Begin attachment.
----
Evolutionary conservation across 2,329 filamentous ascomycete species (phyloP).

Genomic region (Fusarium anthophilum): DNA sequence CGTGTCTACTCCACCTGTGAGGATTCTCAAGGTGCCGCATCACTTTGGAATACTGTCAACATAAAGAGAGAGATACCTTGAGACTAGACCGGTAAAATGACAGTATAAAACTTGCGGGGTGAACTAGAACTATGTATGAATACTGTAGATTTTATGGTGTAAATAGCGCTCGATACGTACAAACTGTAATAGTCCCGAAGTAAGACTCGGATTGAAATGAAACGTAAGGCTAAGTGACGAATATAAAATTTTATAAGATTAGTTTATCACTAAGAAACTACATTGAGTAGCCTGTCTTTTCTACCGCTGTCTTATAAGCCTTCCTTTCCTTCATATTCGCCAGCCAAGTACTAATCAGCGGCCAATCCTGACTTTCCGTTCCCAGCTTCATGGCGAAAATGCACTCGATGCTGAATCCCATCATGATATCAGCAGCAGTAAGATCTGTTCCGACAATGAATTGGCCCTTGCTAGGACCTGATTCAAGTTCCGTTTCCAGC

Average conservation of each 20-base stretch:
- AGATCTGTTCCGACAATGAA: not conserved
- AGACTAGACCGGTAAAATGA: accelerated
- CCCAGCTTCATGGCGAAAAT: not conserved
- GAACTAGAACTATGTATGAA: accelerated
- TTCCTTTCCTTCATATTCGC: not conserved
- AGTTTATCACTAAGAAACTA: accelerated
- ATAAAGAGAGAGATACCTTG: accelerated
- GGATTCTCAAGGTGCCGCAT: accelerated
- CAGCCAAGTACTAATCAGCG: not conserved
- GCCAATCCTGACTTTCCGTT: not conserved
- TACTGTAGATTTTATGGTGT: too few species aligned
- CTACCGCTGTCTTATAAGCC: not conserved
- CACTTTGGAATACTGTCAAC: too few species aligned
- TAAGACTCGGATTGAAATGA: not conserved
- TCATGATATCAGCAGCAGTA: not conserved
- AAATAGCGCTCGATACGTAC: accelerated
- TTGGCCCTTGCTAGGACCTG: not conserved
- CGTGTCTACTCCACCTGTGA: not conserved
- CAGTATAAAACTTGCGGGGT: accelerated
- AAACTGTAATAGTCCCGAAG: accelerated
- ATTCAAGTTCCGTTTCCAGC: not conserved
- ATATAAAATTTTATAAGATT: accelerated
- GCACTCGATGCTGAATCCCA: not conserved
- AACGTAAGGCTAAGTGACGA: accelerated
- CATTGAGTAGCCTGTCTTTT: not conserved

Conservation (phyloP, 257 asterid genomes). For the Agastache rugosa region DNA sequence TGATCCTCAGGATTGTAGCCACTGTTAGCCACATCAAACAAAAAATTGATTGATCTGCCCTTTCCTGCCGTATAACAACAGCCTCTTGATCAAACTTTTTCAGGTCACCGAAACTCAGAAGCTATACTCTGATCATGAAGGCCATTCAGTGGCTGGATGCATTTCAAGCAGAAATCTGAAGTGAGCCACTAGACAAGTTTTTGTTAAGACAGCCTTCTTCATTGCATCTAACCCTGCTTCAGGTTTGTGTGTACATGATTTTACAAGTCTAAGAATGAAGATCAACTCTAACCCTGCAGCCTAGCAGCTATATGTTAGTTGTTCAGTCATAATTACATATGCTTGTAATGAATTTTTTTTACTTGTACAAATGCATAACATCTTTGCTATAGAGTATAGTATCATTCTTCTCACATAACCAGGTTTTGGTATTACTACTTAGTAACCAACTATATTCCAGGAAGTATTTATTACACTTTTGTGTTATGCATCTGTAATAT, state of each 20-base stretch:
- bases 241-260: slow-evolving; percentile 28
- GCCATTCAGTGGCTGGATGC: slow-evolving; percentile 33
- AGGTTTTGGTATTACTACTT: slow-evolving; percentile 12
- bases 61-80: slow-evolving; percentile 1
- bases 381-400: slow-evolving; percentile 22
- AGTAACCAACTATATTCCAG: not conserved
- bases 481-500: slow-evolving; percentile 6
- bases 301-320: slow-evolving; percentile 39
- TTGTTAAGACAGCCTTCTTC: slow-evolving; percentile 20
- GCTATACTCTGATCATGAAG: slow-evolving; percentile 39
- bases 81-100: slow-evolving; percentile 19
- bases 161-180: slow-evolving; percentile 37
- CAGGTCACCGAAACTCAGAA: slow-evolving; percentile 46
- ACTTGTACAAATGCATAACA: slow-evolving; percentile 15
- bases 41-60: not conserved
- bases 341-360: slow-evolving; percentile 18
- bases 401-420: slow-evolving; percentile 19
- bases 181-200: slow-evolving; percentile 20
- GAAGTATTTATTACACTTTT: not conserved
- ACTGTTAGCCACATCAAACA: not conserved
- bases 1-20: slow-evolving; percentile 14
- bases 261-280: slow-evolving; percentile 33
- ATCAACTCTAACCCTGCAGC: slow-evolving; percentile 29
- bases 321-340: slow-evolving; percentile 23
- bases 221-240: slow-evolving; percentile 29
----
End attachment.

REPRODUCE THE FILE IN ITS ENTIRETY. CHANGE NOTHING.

Evolutionary conservation across 2,329 filamentous ascomycete species (phyloP).

Genomic region (Fusarium anthophilum): DNA sequence CGTGTCTACTCCACCTGTGAGGATTCTCAAGGTGCCGCATCACTTTGGAATACTGTCAACATAAAGAGAGAGATACCTTGAGACTAGACCGGTAAAATGACAGTATAAAACTTGCGGGGTGAACTAGAACTATGTATGAATACTGTAGATTTTATGGTGTAAATAGCGCTCGATACGTACAAACTGTAATAGTCCCGAAGTAAGACTCGGATTGAAATGAAACGTAAGGCTAAGTGACGAATATAAAATTTTATAAGATTAGTTTATCACTAAGAAACTACATTGAGTAGCCTGTCTTTTCTACCGCTGTCTTATAAGCCTTCCTTTCCTTCATATTCGCCAGCCAAGTACTAATCAGCGGCCAATCCTGACTTTCCGTTCCCAGCTTCATGGCGAAAATGCACTCGATGCTGAATCCCATCATGATATCAGCAGCAGTAAGATCTGTTCCGACAATGAATTGGCCCTTGCTAGGACCTGATTCAAGTTCCGTTTCCAGC

Average conservation of each 20-base stretch:
- AGATCTGTTCCGACAATGAA: not conserved
- AGACTAGACCGGTAAAATGA: accelerated
- CCCAGCTTCATGGCGAAAAT: not conserved
- GAACTAGAACTATGTATGAA: accelerated
- TTCCTTTCCTTCATATTCGC: not conserved
- AGTTTATCACTAAGAAACTA: accelerated
- ATAAAGAGAGAGATACCTTG: accelerated
- GGATTCTCAAGGTGCCGCAT: accelerated
- CAGCCAAGTACTAATCAGCG: not conserved
- GCCAATCCTGACTTTCCGTT: not conserved
- TACTGTAGATTTTATGGTGT: too few species aligned
- CTACCGCTGTCTTATAAGCC: not conserved
- CACTTTGGAATACTGTCAAC: too few species aligned
- TAAGACTCGGATTGAAATGA: not conserved
- TCATGATATCAGCAGCAGTA: not conserved
- AAATAGCGCTCGATACGTAC: accelerated
- TTGGCCCTTGCTAGGACCTG: not conserved
- CGTGTCTACTCCACCTGTGA: not conserved
- CAGTATAAAACTTGCGGGGT: accelerated
- AAACTGTAATAGTCCCGAAG: accelerated
- ATTCAAGTTCCGTTTCCAGC: not conserved
- ATATAAAATTTTATAAGATT: accelerated
- GCACTCGATGCTGAATCCCA: not conserved
- AACGTAAGGCTAAGTGACGA: accelerated
- CATTGAGTAGCCTGTCTTTT: not conserved

Conservation (phyloP, 257 asterid genomes). For the Agastache rugosa region DNA sequence TGATCCTCAGGATTGTAGCCACTGTTAGCCACATCAAACAAAAAATTGATTGATCTGCCCTTTCCTGCCGTATAACAACAGCCTCTTGATCAAACTTTTTCAGGTCACCGAAACTCAGAAGCTATACTCTGATCATGAAGGCCATTCAGTGGCTGGATGCATTTCAAGCAGAAATCTGAAGTGAGCCACTAGACAAGTTTTTGTTAAGACAGCCTTCTTCATTGCATCTAACCCTGCTTCAGGTTTGTGTGTACATGATTTTACAAGTCTAAGAATGAAGATCAACTCTAACCCTGCAGCCTAGCAGCTATATGTTAGTTGTTCAGTCATAATTACATATGCTTGTAATGAATTTTTTTTACTTGTACAAATGCATAACATCTTTGCTATAGAGTATAGTATCATTCTTCTCACATAACCAGGTTTTGGTATTACTACTTAGTAACCAACTATATTCCAGGAAGTATTTATTACACTTTTGTGTTATGCATCTGTAATAT, state of each 20-base stretch:
- bases 241-260: slow-evolving; percentile 28
- GCCATTCAGTGGCTGGATGC: slow-evolving; percentile 33
- AGGTTTTGGTATTACTACTT: slow-evolving; percentile 12
- bases 61-80: slow-evolving; percentile 1
- bases 381-400: slow-evolving; percentile 22
- AGTAACCAACTATATTCCAG: not conserved
- bases 481-500: slow-evolving; percentile 6
- bases 301-320: slow-evolving; percentile 39
- TTGTTAAGACAGCCTTCTTC: slow-evolving; percentile 20
- GCTATACTCTGATCATGAAG: slow-evolving; percentile 39
- bases 81-100: slow-evolving; percentile 19
- bases 161-180: slow-evolving; percentile 37
- CAGGTCACCGAAACTCAGAA: slow-evolving; percentile 46
- ACTTGTACAAATGCATAACA: slow-evolving; percentile 15
- bases 41-60: not conserved
- bases 341-360: slow-evolving; percentile 18
- bases 401-420: slow-evolving; percentile 19
- bases 181-200: slow-evolving; percentile 20
- GAAGTATTTATTACACTTTT: not conserved
- ACTGTTAGCCACATCAAACA: not conserved
- bases 1-20: slow-evolving; percentile 14
- bases 261-280: slow-evolving; percentile 33
- ATCAACTCTAACCCTGCAGC: slow-evolving; percentile 29
- bases 321-340: slow-evolving; percentile 23
- bases 221-240: slow-evolving; percentile 29